BASIL: A STORY OF MODERN LIFE. New York: D. Appleton & Company, 200 Broadway, 1853. 12mo, pp. [i-v] vi-xii  10-317 [318: blank] [319-332: ads], flyleaves at front and rear, original black cloth, front and rear panels stamped in blind, spine panel stamped in gold and blind, fore and bottom edges rough trimmed, cream endpapers. First U.S. edition. Collins' second full-length novel and his first to be set in contemporary times. "With BASIL ..., his first characteristic novel, Collins began his search for a cosmic viewpoint that would encompass fate and chance, and the workings of human character with respect to both. He did not fulfill his objective until sixteen years later in THE MOONSTONE, but even in BASIL there is an oppressive feeling of foreordained events forever threatening, a feeling in which the weather is made to play a part. Although much of BASIL is weak, the symbolic thunderstorm during which Basil confronts Mannion and the visions seen by Basil in delirium have been praised. The text of BASIL usually read by modern readers is that of the 1862 revision, in which Collins dropped much of the quasi-supernatural background. This editing may simply have been an attempt to restore balance to the story by removing padding, but it is more likely to have been an early instance of Collins' uncertainty (evidenced again in the appendix to ARMADALE) of how far to go in attributing to Providence a series of coincidences otherwise inexplicable." - Bleiler (ed), Supernatural Fiction Writers: Fantasy and Horror, p. 234. Bleiler (1978), p. 47 Not in Reginald (1979; 1992). Hubin (1994), p. 180. Previous owner's name penciled on several pages. Very small chip from lower spine end at front joint, lower front corner tip worn, a near fine copy with tight, clean interior and clean binding with bight gold stamping on spine panel. (#130251).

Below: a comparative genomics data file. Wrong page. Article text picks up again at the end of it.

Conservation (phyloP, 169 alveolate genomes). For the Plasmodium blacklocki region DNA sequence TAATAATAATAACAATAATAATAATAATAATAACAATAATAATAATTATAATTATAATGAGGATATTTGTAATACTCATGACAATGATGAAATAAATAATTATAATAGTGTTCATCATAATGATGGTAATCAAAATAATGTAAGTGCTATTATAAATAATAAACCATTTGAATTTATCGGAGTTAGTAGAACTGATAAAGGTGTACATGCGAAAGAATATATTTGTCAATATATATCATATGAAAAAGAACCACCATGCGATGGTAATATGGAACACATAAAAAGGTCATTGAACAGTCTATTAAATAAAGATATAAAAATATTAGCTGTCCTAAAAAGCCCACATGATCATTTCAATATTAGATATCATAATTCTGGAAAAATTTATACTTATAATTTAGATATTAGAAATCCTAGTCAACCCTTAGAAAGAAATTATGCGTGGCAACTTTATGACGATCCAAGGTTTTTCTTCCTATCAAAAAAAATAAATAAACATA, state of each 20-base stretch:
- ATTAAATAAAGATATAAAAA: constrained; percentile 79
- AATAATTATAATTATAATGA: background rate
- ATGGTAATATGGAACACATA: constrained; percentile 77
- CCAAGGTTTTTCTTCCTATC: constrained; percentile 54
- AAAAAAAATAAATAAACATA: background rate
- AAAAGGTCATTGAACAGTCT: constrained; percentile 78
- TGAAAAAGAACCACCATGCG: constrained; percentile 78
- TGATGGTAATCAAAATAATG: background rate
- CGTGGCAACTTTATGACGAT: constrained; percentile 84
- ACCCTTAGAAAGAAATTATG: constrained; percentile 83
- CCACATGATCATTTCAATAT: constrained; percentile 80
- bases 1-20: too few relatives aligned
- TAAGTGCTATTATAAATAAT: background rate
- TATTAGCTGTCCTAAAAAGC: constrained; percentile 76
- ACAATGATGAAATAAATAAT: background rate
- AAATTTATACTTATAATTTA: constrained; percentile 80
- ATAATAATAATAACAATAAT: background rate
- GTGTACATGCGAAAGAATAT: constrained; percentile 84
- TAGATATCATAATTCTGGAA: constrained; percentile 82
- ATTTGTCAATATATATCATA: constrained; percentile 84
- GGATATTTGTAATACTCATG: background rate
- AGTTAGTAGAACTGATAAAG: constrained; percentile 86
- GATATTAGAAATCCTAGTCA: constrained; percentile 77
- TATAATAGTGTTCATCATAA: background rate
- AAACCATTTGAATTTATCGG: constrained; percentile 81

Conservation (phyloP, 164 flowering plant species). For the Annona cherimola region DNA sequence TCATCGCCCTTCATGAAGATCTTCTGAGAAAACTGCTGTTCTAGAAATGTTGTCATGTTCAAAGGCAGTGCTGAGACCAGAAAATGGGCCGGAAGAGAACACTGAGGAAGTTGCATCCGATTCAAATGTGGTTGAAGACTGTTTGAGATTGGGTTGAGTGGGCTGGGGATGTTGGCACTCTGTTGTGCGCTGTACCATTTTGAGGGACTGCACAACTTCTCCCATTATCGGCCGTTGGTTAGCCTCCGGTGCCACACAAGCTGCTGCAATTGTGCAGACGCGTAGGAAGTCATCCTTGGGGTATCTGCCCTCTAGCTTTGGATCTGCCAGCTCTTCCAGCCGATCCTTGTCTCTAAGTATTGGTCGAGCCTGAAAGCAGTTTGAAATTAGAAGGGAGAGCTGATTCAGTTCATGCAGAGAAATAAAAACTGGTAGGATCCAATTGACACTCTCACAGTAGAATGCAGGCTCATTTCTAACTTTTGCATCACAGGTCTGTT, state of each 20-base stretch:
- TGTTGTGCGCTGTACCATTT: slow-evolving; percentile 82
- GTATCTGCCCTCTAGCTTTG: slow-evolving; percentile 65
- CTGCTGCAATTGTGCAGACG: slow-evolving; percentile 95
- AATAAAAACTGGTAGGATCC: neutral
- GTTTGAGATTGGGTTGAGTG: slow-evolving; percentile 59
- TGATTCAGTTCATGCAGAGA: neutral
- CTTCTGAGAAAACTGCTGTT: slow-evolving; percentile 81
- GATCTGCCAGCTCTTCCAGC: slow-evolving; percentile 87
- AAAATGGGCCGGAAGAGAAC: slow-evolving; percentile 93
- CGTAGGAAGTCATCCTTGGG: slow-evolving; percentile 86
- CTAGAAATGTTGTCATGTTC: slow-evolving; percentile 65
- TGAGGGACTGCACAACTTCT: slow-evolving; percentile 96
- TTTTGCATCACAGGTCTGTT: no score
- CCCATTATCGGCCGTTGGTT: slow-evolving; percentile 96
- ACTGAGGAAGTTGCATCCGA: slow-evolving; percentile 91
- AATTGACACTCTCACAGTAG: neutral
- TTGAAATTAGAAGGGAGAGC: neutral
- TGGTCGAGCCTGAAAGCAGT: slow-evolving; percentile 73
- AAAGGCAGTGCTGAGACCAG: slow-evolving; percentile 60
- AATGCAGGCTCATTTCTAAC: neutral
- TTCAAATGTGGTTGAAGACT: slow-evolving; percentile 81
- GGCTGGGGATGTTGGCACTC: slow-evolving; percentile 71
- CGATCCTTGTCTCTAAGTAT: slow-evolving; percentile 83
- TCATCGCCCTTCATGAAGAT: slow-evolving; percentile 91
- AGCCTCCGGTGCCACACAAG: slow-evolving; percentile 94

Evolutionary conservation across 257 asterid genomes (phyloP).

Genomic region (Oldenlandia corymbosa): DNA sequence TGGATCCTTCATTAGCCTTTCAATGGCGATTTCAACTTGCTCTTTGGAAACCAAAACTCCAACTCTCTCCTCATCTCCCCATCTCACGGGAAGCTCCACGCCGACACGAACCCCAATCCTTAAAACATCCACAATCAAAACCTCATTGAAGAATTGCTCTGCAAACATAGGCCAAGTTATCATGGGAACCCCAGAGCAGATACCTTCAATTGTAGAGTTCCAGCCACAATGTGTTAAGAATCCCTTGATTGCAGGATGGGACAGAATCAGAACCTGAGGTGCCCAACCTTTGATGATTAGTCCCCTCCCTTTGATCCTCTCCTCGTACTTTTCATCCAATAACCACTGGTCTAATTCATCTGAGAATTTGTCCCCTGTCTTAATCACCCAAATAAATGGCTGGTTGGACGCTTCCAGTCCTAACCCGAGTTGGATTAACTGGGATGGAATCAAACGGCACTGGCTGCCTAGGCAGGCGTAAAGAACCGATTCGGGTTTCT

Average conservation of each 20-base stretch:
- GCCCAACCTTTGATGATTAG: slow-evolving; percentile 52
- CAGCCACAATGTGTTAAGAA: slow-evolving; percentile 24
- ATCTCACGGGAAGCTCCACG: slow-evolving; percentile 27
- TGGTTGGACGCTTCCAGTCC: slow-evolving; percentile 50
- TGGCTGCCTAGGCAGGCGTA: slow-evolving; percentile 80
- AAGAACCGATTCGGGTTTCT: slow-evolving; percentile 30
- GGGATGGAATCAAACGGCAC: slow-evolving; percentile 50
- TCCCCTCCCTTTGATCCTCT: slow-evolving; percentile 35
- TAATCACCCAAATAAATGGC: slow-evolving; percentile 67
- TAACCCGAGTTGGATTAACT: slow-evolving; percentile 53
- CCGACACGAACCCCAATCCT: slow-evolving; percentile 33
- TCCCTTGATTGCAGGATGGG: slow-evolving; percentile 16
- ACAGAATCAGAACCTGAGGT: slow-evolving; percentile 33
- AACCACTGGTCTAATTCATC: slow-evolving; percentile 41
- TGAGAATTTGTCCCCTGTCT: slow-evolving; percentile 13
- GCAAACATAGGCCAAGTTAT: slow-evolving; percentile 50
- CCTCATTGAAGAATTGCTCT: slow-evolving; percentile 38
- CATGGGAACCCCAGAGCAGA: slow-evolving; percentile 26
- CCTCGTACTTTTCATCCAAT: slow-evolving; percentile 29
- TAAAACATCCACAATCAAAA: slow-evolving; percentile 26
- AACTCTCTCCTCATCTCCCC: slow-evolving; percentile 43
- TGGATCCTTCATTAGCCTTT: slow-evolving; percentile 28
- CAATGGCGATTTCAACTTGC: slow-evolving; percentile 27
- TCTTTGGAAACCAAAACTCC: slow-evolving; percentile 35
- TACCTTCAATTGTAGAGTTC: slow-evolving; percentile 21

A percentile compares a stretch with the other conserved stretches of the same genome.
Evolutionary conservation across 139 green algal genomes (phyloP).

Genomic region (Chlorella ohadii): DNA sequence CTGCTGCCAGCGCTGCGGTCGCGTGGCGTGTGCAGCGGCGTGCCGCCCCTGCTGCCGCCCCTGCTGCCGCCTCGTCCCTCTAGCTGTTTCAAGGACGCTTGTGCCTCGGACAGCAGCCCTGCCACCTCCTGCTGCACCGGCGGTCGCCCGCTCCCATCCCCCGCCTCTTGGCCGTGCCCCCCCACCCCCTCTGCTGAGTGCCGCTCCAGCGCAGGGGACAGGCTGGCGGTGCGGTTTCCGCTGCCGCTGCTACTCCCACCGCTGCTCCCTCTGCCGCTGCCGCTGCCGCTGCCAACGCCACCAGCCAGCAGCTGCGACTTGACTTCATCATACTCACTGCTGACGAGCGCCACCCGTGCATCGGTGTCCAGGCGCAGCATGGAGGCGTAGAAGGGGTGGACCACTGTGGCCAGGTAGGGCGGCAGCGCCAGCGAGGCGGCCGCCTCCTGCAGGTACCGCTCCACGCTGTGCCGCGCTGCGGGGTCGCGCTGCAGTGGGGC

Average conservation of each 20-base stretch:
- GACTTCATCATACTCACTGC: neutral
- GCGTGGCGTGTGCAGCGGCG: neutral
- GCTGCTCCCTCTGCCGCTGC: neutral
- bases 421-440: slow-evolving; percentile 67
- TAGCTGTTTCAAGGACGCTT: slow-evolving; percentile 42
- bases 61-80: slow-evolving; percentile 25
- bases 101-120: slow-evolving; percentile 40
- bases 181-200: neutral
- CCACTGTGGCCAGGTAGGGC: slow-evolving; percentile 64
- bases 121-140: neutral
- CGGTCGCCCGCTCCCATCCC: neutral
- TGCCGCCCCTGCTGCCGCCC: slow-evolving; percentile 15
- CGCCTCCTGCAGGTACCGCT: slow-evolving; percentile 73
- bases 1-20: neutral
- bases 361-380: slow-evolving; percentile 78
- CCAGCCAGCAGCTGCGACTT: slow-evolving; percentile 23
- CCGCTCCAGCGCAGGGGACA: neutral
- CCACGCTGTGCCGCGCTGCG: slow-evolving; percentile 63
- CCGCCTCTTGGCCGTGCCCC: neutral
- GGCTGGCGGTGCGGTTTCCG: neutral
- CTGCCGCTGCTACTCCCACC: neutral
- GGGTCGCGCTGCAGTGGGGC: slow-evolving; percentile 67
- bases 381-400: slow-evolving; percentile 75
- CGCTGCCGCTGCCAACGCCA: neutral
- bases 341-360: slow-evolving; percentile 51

No statement of printing.